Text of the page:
“So, Mommy … what did you do at work today?” my four-year old thoughtfully asked one evening. In an attempt to put it into terms she would understand I paused, smiled and said this “I did a little drawing, I did a Show & Tell, I brainstormed with some of my friends, I made a chart, I talked on the phone, I did a little math… thank you for asking.” To which she replied “Hey – that’s what I did today, but don’t forget snack.”
Although the facets of my job are more complex than I described to my daughter, I was delighted to be able to explain it so simply in terms she could understand.
Sketching is a crucial skill for an Experience Designer. I am by no means an artiste, but I have reached back to that place in time where drawing was fun and despite initial resistance to “drawing” I thoroughly enjoy the paper/pencil part of the UX design process. Wait, colored pencils are involved? Even better!
Presenting research findings or an initial conceptual design is akin to a child’s Show & Tell. You think about what you’re going to say, you bring artifacts (even if they are digital) and speak (sometimes around a table) about a topic on which you have some level of expertise. Usually you field questions from your audience and hopefully, everyone leaves the circle knowing a little bit more about their customers or are closer to a new design direction.
I realized that while she does most of her out-of-the-home learning, socializing and communicating in her adorably campy Montessori classroom, that some of what she learns is from children’s television programming.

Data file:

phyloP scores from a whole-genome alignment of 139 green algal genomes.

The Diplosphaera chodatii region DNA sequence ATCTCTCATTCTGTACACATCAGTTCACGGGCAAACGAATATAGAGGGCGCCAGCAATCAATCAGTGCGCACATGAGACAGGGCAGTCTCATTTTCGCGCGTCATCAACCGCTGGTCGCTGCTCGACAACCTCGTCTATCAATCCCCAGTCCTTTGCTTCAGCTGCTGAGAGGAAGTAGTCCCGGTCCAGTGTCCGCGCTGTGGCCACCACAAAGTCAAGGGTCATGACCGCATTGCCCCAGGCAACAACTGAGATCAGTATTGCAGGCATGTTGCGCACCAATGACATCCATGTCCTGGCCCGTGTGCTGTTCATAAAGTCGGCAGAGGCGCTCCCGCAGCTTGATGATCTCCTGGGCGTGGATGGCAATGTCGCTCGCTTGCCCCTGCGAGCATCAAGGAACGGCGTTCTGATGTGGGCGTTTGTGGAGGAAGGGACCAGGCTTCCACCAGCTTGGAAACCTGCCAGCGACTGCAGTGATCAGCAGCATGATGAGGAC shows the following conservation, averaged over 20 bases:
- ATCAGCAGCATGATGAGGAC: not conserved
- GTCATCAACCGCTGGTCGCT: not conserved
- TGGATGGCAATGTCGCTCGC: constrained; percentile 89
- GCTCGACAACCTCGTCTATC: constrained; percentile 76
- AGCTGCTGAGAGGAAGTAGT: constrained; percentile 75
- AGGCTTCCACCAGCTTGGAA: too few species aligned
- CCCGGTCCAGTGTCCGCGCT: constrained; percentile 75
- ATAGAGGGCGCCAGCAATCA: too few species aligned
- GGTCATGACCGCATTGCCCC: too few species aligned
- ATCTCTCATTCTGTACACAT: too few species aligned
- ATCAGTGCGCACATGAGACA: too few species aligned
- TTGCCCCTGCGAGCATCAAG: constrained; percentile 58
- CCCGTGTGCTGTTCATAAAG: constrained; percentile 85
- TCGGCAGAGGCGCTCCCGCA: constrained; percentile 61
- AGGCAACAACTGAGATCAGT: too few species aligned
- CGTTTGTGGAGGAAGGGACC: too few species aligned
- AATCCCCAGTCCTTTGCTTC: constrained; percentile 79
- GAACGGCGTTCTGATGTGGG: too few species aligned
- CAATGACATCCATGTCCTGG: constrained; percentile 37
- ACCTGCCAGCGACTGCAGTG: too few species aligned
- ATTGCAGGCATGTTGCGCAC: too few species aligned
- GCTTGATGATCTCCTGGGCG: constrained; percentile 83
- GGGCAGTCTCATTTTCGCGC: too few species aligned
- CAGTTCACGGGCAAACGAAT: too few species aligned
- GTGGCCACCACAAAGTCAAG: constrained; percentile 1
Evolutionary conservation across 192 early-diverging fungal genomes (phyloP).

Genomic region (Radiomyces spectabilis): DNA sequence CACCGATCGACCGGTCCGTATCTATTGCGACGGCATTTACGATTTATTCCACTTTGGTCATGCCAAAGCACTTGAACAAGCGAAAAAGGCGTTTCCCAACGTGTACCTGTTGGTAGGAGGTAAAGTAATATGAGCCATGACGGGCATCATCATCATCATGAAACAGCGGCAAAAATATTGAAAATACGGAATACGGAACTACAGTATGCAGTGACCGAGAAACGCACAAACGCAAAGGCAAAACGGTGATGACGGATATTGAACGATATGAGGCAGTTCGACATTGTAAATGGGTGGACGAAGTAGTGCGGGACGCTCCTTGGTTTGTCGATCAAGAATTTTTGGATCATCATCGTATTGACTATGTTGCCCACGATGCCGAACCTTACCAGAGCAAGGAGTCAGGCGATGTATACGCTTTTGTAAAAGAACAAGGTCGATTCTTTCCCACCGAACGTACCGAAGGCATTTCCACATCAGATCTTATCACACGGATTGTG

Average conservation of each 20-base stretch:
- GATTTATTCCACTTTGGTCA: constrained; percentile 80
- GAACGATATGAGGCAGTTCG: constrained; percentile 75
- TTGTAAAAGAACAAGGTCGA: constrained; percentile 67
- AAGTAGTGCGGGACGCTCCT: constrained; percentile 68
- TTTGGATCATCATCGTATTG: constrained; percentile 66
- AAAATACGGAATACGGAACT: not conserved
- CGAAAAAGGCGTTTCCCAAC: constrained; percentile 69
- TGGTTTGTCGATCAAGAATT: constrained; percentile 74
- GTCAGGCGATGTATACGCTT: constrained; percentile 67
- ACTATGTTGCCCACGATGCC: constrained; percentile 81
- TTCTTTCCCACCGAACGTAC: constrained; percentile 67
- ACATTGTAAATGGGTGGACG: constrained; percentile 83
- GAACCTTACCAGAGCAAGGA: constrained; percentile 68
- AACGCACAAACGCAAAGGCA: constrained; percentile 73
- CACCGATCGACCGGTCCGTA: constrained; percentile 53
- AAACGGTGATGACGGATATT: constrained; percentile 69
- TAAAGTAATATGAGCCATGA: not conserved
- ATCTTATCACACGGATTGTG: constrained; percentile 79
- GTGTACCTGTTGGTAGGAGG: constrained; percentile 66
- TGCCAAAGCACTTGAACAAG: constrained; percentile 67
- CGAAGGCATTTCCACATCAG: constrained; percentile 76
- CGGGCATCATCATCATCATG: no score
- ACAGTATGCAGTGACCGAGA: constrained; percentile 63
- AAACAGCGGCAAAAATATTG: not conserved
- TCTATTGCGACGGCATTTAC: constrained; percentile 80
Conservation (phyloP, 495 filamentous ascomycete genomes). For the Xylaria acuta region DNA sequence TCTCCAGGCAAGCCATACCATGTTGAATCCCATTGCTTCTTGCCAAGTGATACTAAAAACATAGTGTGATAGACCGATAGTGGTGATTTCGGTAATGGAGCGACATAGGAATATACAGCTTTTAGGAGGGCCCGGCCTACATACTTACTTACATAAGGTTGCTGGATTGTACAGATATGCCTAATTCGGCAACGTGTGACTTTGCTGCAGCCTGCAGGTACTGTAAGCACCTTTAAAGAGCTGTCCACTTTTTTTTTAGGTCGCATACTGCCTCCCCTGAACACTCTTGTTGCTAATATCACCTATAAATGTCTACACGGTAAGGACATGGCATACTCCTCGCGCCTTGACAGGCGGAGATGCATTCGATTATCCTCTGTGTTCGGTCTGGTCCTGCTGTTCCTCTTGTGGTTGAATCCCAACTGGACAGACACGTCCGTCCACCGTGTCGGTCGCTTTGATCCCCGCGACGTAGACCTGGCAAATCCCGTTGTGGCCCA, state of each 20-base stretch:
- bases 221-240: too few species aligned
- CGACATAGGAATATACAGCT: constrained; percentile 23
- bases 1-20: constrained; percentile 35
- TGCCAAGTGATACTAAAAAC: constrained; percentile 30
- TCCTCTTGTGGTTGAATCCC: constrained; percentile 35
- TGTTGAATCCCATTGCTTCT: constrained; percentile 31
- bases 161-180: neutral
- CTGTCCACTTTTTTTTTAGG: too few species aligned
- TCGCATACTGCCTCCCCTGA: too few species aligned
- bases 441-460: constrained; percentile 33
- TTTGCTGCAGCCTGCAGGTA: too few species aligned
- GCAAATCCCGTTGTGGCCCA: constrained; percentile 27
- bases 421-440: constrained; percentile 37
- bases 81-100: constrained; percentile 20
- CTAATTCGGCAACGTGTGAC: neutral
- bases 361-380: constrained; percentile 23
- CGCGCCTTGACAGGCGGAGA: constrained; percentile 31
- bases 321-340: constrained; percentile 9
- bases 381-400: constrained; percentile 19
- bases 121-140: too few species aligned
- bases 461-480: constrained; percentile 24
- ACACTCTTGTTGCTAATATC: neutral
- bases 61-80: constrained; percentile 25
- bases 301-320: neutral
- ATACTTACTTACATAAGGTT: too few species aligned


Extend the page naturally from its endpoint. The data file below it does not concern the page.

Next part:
For example, on Sid, The Science Kid on PBS, they sing a song called I Love Charts, teaching children about Infographics: I Love Charts – Sid the Science Kid
“I like checking out charts, cause charts rule, A chart is a handy dandy scientific tool, It gives you information you can see with your eyes. A chart lets you visualize. You get the picture - So do I!
May I please draw your attention to this weather chart, I tell you this chart is a work of art. I see clouds on Friday and rain on Monday, And look there’s gonna be sun on Sunday!
I like checking out charts, cause charts rule, A chart is a handy dandy scientific tool, It gives you information you can see with your eyes. A chart lets you visualize. You get the picture - So do I!
How many kids like a dog or a cat? Who wears a hoody and who wears a hat? Making a chart of what people eat Some charts look like a pie and you know that’s sweet!
I like checking out charts, cause charts rule, A chart is a handy dandy scientific tool, It gives you information you can see with your eyes. A chart lets you visualize. You get the picture - So do I!”
On Disney’s Imagination Movers, on every show they have a problem to solve, AKA an “Idea Emergency.” They sing a song about the basics of Brainstorming: Brainstorming – Imagination Movers
“We need good ideas, and we need them now. So put your heads together and we’ll write them down. There’s no bad ideas when you’re brainstorming. I can count on you and you can count on me, to make our ideas a reality. There’s no bad ideas when you’re brainstorming. Brainstorming here and brainstorming there. Brainstorming upside down or sitting in your easy chair…. So reach high. Think big. Work hard. Have fun!”
Of course there are other aspects of being an experience designer that I shielded her from. No preschooler should have to know what a spreadsheet is. But I am profoundly proud of the work that I do and after I explained it to my daughter, I know she is too.